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Division of State Police v. Jiras

November 17, 1997


On appeal from the Division of State Police.

Approved for Publication November 21, 1997.

Before Judges Brochin, Kestin and Eichen. The opinion of the court was delivered by Kestin, J.A.D.

The opinion of the court was delivered by: Kestin

The opinion of the court was delivered by


In a previous appeal, Docket No. A-4282-93, we remanded this matter "for reconsideration of the penalty after the parties have been afforded the opportunity to present evidence and argument relevant to the appropriate penalty for Jiras's misconduct." (Slip op. p. 9) Charges against Trooper Mark Jiras for an unprovoked assault upon a prisoner at a detention center, as conduct violative of the rules and regulations of the Division of State Police (Division), had been sustained after a hearing pursuant to the Administrative Procedure Act, N.J.S.A. 52:14B-9, -10, and his dismissal from the Division was ordered in a final decision by the head of the agency at the time, Lt. Col. Dominick C. Trocchia, Acting Superintendent.

The underlying facts of the matter were recited in our earlier, unpublished opinion. We will not rehearse them here. We remanded for reconsideration of the penalty, the only issue on appeal, because we discerned that the primary basis of the penalty was the Acting Superintendent's determination, adopting the Administrative Law Judge's view, "that Jiras's attitude at the hearing manifested a propensity for future misconduct." We held that Jiras had not had an adequate opportunity, consonant with principles of fundamental fairness, to address that question.

The remand hearing was conducted directly before the agency head, Col. Carl A. Williams, Superintendent. See N.J.S.A. 52:14F-8b. Evidence was presented relative to Jiras's service record with the Division. Also, three witnesses were offered on behalf of Jiras; each testified concerning Jiras's exemplary background as a trooper. Each further expressed the view that Jiras's conduct in the single incident which gave rise to the charges was disappointing, but essentially uncharacteristic of him.

In closing argument on Jiras's behalf, his attorney stressed the service record the trooper had compiled: excellent with only minor blemish. He argued that the single incident at issue was anomalous; and that Jiras was a committed, able, loyal trooper whose sixteen-year career with the Division commended him for continued service. The deputy attorney general presenting the charges argued that the single incident of unprovoked violence toward a prisoner was, in itself, a sufficiently grave departure from accepted standards of conduct to disqualify Jiras from continued service.

In concluding that termination from service was the appropriate penalty for the acknowledged infraction, the Superintendent specifically eschewed any reliance on eleven complaints that had been filed concerning Jiras over the course of his career, because nine of them had been determined to be unsubstantiated and the remaining two unfounded. The fact that Jiras had attended human relations training two months before the incident which gave rise to the charges was seen by the Superintendent as "not conclusive of Mr. Jiras's amenability for rehabilitation or suitability for service as a State Trooper but it is a factor to consider in assessing the appropriate penalty to be imposed, as is the fact that Mr. Jiras served the Division for more than four years following the . . . incident with only one other disciplinary infraction." Jiras's personal background, his service record generally, and the testimony of the supporting witnesses were also factors considered. The underlying incident itself was evaluated for such details as had been developed in the record and for the qualities of Jiras's conduct therein.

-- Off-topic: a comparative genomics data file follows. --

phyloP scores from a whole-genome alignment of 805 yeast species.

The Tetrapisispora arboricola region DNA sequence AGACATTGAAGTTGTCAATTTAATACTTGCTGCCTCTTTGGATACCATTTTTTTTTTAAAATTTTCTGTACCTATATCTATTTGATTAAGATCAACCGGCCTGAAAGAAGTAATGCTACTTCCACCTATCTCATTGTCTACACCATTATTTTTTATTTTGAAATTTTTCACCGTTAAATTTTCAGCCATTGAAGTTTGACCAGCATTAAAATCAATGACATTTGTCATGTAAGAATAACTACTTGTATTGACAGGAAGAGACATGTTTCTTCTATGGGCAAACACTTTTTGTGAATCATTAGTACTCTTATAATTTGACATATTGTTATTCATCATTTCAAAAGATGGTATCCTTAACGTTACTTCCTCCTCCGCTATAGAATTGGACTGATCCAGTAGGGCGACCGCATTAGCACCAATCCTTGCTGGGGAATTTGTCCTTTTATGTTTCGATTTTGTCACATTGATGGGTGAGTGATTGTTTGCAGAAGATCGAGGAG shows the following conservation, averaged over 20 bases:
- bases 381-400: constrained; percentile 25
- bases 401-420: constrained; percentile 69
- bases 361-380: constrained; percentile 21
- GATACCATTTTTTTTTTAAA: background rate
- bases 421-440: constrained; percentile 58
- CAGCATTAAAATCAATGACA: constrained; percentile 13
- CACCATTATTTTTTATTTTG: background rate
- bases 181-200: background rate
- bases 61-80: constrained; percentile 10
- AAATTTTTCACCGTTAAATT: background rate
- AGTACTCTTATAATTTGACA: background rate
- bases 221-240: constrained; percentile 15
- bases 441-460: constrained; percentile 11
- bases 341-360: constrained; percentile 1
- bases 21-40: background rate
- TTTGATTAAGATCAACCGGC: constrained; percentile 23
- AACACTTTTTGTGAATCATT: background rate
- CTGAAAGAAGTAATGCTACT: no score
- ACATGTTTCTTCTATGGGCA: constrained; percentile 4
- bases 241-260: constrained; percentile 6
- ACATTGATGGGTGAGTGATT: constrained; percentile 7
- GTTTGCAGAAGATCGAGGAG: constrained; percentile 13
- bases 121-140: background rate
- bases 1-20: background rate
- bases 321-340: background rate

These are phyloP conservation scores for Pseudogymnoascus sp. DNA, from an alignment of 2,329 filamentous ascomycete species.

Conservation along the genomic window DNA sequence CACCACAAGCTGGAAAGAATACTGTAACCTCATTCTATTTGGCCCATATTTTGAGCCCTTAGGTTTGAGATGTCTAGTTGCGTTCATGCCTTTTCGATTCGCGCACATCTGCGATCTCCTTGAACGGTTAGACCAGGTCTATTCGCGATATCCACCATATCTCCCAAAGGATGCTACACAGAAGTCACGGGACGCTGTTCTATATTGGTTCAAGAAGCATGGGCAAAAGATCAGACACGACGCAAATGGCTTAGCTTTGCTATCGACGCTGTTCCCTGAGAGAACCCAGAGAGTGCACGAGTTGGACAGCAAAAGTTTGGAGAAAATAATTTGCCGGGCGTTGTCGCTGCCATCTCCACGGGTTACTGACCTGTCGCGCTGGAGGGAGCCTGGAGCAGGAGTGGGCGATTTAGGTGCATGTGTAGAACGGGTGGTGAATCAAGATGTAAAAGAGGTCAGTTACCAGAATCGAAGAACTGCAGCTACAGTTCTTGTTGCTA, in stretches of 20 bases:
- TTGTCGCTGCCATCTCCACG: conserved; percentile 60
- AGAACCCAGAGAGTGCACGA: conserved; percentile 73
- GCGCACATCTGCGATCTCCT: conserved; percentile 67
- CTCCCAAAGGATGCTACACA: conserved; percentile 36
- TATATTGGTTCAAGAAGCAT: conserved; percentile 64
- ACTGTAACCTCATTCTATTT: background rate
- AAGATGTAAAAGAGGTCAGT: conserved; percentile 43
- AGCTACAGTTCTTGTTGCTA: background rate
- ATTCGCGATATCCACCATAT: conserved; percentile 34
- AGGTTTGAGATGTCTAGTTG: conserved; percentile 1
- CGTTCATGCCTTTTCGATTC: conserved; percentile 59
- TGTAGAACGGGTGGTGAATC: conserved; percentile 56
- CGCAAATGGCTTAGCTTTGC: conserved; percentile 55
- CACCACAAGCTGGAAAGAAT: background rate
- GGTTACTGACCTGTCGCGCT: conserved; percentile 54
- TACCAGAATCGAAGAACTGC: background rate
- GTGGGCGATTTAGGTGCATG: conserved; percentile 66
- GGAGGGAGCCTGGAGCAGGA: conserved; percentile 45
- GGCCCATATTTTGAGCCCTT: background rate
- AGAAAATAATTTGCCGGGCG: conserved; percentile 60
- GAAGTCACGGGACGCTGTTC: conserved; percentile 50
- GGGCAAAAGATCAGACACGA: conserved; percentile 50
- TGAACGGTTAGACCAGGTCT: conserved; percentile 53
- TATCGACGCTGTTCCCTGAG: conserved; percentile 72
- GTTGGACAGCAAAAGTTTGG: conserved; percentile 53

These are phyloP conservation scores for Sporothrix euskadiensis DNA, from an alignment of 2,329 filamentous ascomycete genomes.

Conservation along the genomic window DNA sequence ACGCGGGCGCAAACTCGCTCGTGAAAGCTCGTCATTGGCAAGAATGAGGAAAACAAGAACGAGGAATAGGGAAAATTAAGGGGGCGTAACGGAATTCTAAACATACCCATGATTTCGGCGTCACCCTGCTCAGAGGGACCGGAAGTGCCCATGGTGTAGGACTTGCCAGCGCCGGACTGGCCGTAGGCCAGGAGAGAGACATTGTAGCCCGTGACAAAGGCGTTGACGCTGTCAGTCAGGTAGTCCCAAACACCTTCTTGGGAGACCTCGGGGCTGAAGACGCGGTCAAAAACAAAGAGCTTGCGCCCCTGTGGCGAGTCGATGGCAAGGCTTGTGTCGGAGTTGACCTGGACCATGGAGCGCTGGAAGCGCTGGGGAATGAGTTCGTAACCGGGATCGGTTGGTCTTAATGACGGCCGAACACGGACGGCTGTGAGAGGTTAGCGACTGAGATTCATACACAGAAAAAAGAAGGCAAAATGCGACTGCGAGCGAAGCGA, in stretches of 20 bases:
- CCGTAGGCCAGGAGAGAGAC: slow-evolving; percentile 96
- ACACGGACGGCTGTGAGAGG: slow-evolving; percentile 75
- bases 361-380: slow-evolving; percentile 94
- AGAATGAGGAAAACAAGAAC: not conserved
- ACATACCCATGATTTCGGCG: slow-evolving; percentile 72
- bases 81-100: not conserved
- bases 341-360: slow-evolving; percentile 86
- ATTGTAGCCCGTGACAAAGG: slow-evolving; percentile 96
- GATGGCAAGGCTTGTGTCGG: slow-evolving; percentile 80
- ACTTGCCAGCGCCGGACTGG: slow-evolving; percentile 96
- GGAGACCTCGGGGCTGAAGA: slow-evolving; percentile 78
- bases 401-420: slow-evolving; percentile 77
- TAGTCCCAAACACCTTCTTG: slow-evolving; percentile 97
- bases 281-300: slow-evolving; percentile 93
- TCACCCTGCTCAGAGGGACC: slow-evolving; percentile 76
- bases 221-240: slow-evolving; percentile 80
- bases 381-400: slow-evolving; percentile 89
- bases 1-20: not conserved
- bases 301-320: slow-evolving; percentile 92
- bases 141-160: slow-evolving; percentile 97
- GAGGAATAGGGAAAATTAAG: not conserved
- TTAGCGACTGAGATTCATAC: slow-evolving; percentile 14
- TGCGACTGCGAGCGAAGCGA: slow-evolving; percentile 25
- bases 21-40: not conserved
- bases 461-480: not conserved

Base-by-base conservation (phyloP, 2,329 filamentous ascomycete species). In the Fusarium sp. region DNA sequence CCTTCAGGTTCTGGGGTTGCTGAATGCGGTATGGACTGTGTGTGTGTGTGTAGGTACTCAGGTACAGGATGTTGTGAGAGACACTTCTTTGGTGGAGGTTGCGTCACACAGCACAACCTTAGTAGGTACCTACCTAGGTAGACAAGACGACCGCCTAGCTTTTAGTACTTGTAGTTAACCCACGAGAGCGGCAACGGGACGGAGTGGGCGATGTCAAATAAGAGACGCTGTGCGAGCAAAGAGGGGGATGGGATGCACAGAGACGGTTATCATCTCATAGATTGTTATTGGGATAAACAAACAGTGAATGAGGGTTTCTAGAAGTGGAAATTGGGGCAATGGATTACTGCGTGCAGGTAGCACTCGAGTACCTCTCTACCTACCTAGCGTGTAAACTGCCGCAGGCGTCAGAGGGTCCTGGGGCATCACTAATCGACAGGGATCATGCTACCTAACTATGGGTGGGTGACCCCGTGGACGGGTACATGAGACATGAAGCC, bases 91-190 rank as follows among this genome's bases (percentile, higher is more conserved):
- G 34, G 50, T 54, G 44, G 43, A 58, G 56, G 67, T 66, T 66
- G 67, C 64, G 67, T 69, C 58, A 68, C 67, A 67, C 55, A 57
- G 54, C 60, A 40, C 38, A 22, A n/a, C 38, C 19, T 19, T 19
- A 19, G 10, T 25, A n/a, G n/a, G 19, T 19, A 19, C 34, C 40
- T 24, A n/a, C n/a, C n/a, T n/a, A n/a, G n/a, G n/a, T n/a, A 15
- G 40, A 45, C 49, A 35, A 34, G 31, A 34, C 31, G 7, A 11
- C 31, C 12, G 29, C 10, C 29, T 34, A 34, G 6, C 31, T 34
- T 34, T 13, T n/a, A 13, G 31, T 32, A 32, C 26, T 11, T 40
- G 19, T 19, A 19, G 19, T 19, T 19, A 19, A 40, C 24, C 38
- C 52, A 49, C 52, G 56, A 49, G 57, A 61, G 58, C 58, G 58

The Superintendent reached the following Conclusion:

The severity of Jiras's transgressions cannot be minimized. [The prisoner] had a right to be free from such an attack by someone entrusted with enforcing the law. While the attack may have caused [the prisoner] no significant physical injury, the injury to the integrity of the Division cannot be overstated. To command the respect of the citizenry, the Division must rid itself of those officers who would disgrace its ideals of honor, duty and fidelity. This incident, standing alone, warrants dismissal absent some explanation for its occurrence indicating that a less severe penalty ought to be considered. Given the opportunity, Mr. Jiras offered no explanation for his attack on [the prisoner]. We have an obligation to protect the public, whether it be from criminals on the streets or from police officers who abuse their solemn oath and position. The penalty is harsh, but so were the transgressions.

As the head of the Division the ultimate responsibility for maintaining discipline among State Police Officers falls to me. As the Supreme Court observed in Matter of Carberry, 114 N.J. 574, 556 A.2d 314 (1989):

The weight of that responsibility becomes apparent on considering that state troopers are authorized to carry firearms, . . . to use deadly force under justifiable circumstances, . . . and to enforce law and order ...

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